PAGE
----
011-40705070  or  
Call me
Download our Mobile App
Select Board & Class
  • Select Board
  • Select Class
Ayush Naik from Meriton, asked a question
Subject: Chemistry , asked on 4/7/10

The melting points and solubility in water of amino acids are generally higher than that of the corresponding halo acids. Explain.


prerna.bansal... , Meritnation Expert added an answer, on 5/7/10

Both acidic (carboxyl) as well as basic (amino) groups are present in the same molecule of amino acids. In aqueous solutions, the carboxyl group can lose a proton and the amino group can accept a proton, thus giving rise to a dipolar ion known as a zwitter ion.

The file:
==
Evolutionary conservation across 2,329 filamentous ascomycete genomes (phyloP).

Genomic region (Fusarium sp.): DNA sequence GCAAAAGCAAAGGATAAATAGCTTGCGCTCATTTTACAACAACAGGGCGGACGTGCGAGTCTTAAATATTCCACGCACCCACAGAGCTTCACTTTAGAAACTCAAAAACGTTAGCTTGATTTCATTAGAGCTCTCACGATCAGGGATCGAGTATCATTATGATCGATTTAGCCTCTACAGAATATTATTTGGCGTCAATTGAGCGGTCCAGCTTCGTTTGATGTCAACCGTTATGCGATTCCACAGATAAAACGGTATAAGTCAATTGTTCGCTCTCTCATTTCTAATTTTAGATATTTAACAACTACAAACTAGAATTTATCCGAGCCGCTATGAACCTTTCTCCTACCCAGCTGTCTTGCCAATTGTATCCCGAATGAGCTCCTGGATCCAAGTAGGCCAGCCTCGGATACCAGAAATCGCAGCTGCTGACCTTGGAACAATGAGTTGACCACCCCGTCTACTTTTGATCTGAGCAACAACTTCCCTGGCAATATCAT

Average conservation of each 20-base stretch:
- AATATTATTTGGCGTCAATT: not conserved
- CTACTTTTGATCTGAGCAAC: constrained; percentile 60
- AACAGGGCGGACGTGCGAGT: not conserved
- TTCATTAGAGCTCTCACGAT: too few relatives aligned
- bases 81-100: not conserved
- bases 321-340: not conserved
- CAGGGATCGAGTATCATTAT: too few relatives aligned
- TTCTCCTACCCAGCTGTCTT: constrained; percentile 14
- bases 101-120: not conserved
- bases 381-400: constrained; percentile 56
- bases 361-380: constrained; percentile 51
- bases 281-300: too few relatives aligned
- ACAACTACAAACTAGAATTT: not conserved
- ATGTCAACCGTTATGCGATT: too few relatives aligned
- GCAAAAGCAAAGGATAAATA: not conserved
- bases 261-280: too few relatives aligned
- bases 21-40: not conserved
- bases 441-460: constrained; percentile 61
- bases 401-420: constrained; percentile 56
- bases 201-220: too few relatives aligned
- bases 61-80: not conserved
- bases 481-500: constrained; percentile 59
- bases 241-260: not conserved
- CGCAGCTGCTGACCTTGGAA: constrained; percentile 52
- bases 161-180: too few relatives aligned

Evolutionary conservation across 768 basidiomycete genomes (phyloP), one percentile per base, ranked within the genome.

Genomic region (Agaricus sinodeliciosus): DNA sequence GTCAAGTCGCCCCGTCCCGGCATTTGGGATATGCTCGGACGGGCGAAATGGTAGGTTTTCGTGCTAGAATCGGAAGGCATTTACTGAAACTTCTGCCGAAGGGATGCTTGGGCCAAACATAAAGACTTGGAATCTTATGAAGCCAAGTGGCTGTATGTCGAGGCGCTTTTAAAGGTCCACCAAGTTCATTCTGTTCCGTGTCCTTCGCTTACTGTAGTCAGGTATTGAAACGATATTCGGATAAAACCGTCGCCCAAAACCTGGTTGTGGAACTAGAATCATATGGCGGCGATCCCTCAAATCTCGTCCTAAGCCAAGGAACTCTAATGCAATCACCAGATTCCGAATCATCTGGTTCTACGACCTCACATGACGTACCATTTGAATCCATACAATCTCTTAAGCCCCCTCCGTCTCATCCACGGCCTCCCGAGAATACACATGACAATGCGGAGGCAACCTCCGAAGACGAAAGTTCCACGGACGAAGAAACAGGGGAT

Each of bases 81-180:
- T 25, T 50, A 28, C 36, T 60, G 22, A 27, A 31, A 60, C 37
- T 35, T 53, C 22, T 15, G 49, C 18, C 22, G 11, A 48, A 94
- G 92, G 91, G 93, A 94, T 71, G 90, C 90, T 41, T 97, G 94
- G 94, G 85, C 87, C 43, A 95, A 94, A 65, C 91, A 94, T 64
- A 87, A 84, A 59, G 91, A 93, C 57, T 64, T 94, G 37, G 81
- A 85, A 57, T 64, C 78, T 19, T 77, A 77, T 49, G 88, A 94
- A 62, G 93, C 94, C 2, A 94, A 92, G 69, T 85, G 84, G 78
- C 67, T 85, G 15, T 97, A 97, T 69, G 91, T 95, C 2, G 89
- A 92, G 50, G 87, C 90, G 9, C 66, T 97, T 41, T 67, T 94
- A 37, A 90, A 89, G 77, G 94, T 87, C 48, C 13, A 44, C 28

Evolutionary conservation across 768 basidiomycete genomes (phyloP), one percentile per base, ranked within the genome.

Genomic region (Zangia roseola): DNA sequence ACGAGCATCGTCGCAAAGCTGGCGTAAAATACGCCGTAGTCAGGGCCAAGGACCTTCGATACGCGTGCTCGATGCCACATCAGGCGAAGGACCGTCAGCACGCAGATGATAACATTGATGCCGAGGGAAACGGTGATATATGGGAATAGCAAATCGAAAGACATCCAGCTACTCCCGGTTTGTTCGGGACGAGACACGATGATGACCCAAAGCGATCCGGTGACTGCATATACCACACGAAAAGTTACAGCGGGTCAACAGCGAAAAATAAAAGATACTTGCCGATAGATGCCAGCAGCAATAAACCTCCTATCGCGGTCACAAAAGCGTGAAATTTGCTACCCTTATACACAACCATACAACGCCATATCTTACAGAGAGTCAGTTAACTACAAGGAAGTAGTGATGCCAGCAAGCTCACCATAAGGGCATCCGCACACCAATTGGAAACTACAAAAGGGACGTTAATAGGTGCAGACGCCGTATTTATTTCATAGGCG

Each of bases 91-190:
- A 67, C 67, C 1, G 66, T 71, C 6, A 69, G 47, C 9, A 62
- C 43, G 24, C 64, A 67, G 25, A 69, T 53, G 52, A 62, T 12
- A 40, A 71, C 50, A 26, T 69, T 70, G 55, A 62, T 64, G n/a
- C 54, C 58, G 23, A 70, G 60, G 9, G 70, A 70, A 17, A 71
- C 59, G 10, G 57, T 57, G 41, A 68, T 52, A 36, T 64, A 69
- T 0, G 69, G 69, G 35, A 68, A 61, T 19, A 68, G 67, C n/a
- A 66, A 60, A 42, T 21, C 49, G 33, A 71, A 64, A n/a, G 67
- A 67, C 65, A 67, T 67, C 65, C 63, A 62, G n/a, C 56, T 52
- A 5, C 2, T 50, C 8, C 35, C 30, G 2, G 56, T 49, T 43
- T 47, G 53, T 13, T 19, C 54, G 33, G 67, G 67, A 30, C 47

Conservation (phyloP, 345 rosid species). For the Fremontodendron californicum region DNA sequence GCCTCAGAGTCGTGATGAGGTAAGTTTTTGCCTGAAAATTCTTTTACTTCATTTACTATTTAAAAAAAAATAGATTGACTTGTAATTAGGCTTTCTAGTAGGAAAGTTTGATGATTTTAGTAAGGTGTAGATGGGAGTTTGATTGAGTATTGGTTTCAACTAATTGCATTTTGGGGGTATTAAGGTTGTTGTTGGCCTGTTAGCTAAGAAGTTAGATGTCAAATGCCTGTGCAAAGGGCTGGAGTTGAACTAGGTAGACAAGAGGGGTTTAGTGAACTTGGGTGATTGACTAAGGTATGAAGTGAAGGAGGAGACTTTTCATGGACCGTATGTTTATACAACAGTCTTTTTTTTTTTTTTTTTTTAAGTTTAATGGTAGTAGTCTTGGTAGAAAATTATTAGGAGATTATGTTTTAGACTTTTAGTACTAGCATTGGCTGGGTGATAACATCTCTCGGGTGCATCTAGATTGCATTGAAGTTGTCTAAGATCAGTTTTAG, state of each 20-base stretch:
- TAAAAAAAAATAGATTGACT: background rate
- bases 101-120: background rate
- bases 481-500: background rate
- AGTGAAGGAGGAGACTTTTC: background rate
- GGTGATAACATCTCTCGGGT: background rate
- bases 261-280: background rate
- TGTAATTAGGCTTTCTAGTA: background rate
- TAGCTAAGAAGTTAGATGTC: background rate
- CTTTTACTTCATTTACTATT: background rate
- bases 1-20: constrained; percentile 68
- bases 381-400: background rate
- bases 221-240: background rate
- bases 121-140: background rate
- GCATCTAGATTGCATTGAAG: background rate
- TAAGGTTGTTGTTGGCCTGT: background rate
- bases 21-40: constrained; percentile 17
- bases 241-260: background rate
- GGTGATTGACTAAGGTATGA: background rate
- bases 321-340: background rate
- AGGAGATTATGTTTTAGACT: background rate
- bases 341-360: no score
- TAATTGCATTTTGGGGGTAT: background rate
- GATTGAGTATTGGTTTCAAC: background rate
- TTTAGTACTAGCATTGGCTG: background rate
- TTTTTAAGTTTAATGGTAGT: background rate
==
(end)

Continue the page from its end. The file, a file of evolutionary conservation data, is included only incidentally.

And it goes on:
Due to this dipolar behaviour, they have strong electrostatic interactions within them and with water. But halo-acids do not exhibit such dipolar behaviour.

For this reason, the melting points and the solubility of amino acids in water is higher than those of the corresponding halo-acids.

This conversation is already closed by Expert

  • Was this answer helpful?
  • 0
View More